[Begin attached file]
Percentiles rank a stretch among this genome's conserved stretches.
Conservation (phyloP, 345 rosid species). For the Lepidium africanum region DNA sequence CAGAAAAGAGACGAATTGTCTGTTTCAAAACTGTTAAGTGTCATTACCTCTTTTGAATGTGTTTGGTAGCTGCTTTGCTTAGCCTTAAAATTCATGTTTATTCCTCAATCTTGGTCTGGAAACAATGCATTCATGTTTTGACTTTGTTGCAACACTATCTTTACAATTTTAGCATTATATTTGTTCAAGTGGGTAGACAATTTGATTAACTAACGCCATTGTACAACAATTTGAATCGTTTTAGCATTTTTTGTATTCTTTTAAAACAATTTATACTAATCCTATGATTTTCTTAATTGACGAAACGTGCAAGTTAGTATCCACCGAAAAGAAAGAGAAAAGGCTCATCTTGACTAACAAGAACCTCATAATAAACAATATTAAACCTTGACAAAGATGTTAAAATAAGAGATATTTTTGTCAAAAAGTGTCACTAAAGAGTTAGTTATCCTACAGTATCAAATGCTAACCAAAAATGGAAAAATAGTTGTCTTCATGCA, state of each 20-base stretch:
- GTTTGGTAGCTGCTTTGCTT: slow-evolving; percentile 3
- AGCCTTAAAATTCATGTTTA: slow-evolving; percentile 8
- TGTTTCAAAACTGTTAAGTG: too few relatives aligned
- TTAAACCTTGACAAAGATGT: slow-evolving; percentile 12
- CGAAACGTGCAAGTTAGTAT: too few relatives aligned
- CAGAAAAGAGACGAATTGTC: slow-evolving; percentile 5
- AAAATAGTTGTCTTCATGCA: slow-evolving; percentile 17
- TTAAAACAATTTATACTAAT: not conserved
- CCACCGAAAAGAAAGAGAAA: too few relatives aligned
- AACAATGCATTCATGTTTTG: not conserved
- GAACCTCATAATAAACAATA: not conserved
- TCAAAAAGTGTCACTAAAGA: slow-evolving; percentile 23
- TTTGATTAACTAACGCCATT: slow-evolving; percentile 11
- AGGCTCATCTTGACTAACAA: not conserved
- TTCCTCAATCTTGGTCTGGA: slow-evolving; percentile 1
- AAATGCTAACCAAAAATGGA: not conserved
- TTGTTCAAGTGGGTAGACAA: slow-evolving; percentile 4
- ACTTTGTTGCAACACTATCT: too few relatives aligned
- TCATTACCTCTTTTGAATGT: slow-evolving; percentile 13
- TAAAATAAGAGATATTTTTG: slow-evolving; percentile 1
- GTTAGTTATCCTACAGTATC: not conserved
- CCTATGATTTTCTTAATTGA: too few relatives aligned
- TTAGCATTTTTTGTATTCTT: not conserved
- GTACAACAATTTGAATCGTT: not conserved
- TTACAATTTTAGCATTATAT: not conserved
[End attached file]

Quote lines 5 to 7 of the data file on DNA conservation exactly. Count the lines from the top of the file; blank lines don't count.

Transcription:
- TGTTTCAAAACTGTTAAGTG: too few relatives aligned
- TTAAACCTTGACAAAGATGT: slow-evolving; percentile 12
- CGAAACGTGCAAGTTAGTAT: too few relatives aligned